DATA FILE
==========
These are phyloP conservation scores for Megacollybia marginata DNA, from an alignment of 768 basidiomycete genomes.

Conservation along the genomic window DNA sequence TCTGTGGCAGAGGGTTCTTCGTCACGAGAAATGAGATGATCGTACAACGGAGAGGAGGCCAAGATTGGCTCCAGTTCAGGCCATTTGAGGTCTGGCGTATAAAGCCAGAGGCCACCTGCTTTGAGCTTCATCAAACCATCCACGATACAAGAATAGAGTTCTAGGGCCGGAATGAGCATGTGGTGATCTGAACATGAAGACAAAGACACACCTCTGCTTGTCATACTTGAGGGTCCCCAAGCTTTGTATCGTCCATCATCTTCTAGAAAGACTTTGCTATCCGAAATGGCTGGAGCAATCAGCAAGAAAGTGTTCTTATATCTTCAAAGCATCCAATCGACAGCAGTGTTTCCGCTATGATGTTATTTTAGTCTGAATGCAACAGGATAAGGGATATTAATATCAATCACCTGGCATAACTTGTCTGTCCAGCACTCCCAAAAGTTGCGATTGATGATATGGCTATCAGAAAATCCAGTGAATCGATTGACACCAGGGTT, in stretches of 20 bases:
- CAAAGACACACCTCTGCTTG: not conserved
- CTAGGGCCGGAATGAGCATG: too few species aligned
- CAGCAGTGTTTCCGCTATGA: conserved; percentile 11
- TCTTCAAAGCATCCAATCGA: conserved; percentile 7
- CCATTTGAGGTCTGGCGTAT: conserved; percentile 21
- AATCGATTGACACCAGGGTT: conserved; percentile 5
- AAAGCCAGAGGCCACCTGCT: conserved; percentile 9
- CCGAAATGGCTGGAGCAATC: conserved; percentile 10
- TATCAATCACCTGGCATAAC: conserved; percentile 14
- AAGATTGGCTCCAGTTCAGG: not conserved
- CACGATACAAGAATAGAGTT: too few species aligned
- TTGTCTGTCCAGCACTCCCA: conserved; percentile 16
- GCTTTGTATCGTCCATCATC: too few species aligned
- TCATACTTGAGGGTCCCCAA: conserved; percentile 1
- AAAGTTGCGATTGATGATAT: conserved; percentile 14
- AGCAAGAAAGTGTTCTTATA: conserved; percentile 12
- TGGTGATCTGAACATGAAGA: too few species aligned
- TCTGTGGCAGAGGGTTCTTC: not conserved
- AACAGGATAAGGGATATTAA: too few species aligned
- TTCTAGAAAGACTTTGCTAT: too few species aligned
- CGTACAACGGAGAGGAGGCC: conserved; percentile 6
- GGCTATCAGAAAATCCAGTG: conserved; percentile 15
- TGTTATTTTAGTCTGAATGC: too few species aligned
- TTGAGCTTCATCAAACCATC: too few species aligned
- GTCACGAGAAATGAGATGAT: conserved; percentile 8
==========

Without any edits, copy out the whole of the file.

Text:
These are phyloP conservation scores for Megacollybia marginata DNA, from an alignment of 768 basidiomycete genomes.

Conservation along the genomic window DNA sequence TCTGTGGCAGAGGGTTCTTCGTCACGAGAAATGAGATGATCGTACAACGGAGAGGAGGCCAAGATTGGCTCCAGTTCAGGCCATTTGAGGTCTGGCGTATAAAGCCAGAGGCCACCTGCTTTGAGCTTCATCAAACCATCCACGATACAAGAATAGAGTTCTAGGGCCGGAATGAGCATGTGGTGATCTGAACATGAAGACAAAGACACACCTCTGCTTGTCATACTTGAGGGTCCCCAAGCTTTGTATCGTCCATCATCTTCTAGAAAGACTTTGCTATCCGAAATGGCTGGAGCAATCAGCAAGAAAGTGTTCTTATATCTTCAAAGCATCCAATCGACAGCAGTGTTTCCGCTATGATGTTATTTTAGTCTGAATGCAACAGGATAAGGGATATTAATATCAATCACCTGGCATAACTTGTCTGTCCAGCACTCCCAAAAGTTGCGATTGATGATATGGCTATCAGAAAATCCAGTGAATCGATTGACACCAGGGTT, in stretches of 20 bases:
- CAAAGACACACCTCTGCTTG: not conserved
- CTAGGGCCGGAATGAGCATG: too few species aligned
- CAGCAGTGTTTCCGCTATGA: conserved; percentile 11
- TCTTCAAAGCATCCAATCGA: conserved; percentile 7
- CCATTTGAGGTCTGGCGTAT: conserved; percentile 21
- AATCGATTGACACCAGGGTT: conserved; percentile 5
- AAAGCCAGAGGCCACCTGCT: conserved; percentile 9
- CCGAAATGGCTGGAGCAATC: conserved; percentile 10
- TATCAATCACCTGGCATAAC: conserved; percentile 14
- AAGATTGGCTCCAGTTCAGG: not conserved
- CACGATACAAGAATAGAGTT: too few species aligned
- TTGTCTGTCCAGCACTCCCA: conserved; percentile 16
- GCTTTGTATCGTCCATCATC: too few species aligned
- TCATACTTGAGGGTCCCCAA: conserved; percentile 1
- AAAGTTGCGATTGATGATAT: conserved; percentile 14
- AGCAAGAAAGTGTTCTTATA: conserved; percentile 12
- TGGTGATCTGAACATGAAGA: too few species aligned
- TCTGTGGCAGAGGGTTCTTC: not conserved
- AACAGGATAAGGGATATTAA: too few species aligned
- TTCTAGAAAGACTTTGCTAT: too few species aligned
- CGTACAACGGAGAGGAGGCC: conserved; percentile 6
- GGCTATCAGAAAATCCAGTG: conserved; percentile 15
- TGTTATTTTAGTCTGAATGC: too few species aligned
- TTGAGCTTCATCAAACCATC: too few species aligned
- GTCACGAGAAATGAGATGAT: conserved; percentile 8